Home » Politics » Unelected Operatives Attempt to Take Over the American Presidency

Unelected Operatives Attempt to Take Over the American Presidency

by John Brian Shannon

It’s happened in previous decades and it’s happening again. Unelected Americans working within a U.S. Administration are (apparently) circumventing the will of a democratically elected U.S. president.

It happened to president Reagan, to president Carter, to president Nixon, to president Kennedy (ushering in the loss of innocence in America, and destroying a noble family in the process) and it happened to Ike Eisenhower who was America’s five-star general and Supreme Allied Commander in WWII before becoming the president of the United States. And all these U.S. presidents were legally voted into office by American citizens via a rigorous democratic process.

America has a problem.


Were the Unnamed Operatives Elected to be President, or Was the President Elected to be the President?

Of course Donald Trump was elected to lead the American people, to have the privileges of the highest executive office in the land, and to hold the most powerful keys of the country’s armed forces.

In defense of the unnamed operatives; There’s no doubt that such people interfere in the proper operation of the White House for the most altruistic of reasons and believe wholeheartedly that they’re doing the right thing for the United States and feel very patriotic about the actions they take. Certainly they’re risking their careers to stand up for what they believe is ‘right’ for America.

Therefore, I sincerely and profoundly admire the motivations of such operatives, but the simple fact is they’re wrong to subvert the will of American voters who voted — not for political operatives to run the country — but for Donald Trump to run the country.

Whether I like or hate President Donald Trump as a person (or like or hate his policies) or whether I’m his biggest backer on both counts (I’m not) this discussion must be about democracy in America and who is, and who isn’t, allowed to tamper with the process.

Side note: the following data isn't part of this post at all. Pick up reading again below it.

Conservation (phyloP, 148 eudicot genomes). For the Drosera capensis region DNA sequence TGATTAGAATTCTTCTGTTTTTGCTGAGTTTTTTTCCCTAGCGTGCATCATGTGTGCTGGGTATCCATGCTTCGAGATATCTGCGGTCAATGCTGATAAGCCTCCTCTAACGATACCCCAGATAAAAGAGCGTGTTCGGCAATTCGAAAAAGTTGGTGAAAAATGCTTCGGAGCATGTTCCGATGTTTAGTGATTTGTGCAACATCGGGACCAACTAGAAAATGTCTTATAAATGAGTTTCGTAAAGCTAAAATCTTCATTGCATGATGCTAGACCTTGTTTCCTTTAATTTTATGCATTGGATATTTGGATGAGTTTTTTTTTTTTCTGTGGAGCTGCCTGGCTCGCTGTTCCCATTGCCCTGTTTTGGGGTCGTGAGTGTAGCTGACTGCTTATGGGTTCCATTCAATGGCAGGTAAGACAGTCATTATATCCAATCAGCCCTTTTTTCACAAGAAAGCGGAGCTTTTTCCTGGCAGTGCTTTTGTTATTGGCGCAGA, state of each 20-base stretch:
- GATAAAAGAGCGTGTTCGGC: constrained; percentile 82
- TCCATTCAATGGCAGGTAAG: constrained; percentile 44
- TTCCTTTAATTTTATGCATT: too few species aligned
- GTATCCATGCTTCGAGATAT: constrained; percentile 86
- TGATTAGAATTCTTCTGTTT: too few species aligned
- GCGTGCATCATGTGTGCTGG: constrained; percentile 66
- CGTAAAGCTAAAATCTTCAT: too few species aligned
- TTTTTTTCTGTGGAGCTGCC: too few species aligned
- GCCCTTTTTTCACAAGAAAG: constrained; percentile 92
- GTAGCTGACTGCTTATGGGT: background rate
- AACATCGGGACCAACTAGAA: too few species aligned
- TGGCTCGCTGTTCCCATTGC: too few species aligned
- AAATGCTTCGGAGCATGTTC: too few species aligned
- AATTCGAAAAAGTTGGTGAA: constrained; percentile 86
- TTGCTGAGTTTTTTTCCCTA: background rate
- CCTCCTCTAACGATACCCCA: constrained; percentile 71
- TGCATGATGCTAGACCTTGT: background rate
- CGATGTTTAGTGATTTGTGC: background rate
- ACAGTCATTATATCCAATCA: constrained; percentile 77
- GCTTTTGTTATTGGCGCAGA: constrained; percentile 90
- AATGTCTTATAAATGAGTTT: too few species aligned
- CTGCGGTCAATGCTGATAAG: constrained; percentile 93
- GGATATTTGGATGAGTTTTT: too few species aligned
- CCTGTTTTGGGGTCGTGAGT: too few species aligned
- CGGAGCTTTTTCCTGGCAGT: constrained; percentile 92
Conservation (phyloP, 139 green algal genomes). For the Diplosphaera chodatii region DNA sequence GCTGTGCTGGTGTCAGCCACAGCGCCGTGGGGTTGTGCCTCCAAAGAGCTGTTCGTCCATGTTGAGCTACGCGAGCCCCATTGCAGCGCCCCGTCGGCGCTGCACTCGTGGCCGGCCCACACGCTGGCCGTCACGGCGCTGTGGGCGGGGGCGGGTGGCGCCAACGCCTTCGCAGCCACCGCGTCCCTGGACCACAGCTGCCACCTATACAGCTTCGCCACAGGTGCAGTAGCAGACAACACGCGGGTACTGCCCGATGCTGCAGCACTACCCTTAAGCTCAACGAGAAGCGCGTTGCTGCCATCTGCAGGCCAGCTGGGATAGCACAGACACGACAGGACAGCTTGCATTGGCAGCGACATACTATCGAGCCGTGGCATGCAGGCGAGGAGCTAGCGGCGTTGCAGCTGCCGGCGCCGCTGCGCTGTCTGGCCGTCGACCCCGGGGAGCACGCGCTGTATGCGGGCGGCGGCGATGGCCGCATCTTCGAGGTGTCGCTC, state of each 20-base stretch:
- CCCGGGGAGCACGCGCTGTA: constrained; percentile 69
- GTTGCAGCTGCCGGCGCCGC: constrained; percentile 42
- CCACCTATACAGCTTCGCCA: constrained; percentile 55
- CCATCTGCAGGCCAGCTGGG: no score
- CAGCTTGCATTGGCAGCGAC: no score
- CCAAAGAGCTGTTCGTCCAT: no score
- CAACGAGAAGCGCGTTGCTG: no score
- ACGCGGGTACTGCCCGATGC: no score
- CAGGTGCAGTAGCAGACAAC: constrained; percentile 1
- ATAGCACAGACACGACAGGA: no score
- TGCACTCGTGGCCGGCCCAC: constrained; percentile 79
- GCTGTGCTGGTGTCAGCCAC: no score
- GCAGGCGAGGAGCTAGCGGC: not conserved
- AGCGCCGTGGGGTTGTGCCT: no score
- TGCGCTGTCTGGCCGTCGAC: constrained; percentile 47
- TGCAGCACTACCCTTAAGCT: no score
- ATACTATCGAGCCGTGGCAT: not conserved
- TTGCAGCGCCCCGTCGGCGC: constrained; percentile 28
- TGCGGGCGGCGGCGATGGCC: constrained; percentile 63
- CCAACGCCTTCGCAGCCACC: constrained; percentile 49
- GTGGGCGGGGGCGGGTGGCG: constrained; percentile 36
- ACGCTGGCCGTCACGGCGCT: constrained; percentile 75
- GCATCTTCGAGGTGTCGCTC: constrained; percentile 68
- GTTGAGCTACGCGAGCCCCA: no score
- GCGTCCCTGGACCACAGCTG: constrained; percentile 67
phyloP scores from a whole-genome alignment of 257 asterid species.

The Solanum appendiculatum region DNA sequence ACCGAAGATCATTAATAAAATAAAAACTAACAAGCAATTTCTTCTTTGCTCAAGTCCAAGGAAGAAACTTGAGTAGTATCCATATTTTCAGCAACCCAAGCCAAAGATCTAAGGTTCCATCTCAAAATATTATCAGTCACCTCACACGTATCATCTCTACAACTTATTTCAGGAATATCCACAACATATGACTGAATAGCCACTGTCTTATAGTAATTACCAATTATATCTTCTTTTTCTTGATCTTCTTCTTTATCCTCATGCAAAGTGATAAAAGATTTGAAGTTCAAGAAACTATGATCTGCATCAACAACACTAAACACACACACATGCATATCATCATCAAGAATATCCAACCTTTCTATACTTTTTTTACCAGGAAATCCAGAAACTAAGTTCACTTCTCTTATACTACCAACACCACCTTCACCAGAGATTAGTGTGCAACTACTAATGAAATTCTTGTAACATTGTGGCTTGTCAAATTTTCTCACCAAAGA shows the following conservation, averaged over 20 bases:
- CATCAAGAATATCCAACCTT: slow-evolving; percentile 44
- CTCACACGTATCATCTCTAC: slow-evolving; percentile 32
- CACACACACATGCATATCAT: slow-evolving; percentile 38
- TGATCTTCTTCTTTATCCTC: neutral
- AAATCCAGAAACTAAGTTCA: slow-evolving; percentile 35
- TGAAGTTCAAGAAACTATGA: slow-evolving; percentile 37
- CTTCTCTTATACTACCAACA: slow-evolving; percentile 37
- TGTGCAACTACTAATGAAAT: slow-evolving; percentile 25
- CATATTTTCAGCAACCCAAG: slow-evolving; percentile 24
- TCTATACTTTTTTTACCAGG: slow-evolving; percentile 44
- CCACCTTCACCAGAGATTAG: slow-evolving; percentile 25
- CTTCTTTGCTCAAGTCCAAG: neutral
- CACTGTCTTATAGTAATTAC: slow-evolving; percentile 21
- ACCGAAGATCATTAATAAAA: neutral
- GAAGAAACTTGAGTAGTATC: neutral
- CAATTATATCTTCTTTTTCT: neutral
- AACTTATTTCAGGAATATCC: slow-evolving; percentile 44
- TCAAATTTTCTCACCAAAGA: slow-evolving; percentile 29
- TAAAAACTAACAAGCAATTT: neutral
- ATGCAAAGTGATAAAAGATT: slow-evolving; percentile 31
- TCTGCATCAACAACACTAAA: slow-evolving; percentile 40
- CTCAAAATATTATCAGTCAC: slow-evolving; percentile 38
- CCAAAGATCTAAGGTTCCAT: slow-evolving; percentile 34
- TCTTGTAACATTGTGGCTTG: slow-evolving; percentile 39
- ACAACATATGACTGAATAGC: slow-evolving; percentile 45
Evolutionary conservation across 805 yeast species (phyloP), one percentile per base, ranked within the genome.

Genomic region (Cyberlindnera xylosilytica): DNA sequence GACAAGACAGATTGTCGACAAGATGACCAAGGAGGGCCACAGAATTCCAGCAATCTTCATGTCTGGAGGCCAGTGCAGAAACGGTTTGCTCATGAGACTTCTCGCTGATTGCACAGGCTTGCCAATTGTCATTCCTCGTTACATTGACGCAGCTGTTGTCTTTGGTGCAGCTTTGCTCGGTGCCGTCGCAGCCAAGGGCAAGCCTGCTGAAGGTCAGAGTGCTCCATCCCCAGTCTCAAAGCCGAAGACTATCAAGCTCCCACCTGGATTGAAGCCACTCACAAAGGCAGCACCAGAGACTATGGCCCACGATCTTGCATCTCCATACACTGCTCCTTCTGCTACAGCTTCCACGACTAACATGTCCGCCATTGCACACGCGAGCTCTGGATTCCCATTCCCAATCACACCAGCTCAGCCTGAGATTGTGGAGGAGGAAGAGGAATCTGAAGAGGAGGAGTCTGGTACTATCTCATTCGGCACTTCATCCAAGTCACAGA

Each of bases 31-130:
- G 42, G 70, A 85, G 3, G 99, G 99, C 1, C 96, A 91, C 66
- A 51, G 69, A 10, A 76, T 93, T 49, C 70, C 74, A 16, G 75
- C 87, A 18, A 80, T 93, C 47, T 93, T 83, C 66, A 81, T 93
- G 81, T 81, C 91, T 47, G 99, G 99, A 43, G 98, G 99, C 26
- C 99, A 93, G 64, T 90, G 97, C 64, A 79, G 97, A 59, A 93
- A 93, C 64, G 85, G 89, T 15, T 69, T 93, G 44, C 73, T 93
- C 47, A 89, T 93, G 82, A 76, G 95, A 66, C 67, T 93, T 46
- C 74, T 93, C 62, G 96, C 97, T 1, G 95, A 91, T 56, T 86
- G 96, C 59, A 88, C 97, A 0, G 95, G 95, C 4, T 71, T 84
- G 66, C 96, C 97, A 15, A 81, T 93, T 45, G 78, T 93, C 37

Maybe Trump Is All The Anonymous Operatives Say He Is: Regardless, He’s Still the President

What if President Donald Trump really is everything his detractors say; “Amoral, Impetuous, Adversarial, Petty, Half-Baked, Ill-Informed, and Occasionally Reckless” or his worst sin I suspect, not being under their control as they would like?

These operatives want him under some kind of control — not because he is bad for the country — but because he’s big, powerful, and scary, and such people need to be kept under control! (Don’t they?)

In an anonymous Op/Ed posted at the New York Times today the operative or operatives wrote, “It may be cold comfort in this chaotic era, but Americans should know that there are adults in the room. We fully recognize what is happening. And we are trying to do what’s right even when Donald Trump won’t.”

Shocking that any unelected official would say it in any country about any leader — let alone in the United States of America — one of the best democratic nations in the world.

In some countries, writing or speaking such words might get you arbitrarily imprisoned for a number of years, it might get you dead, or it might be the reason you hideout in another country for the next 25-years.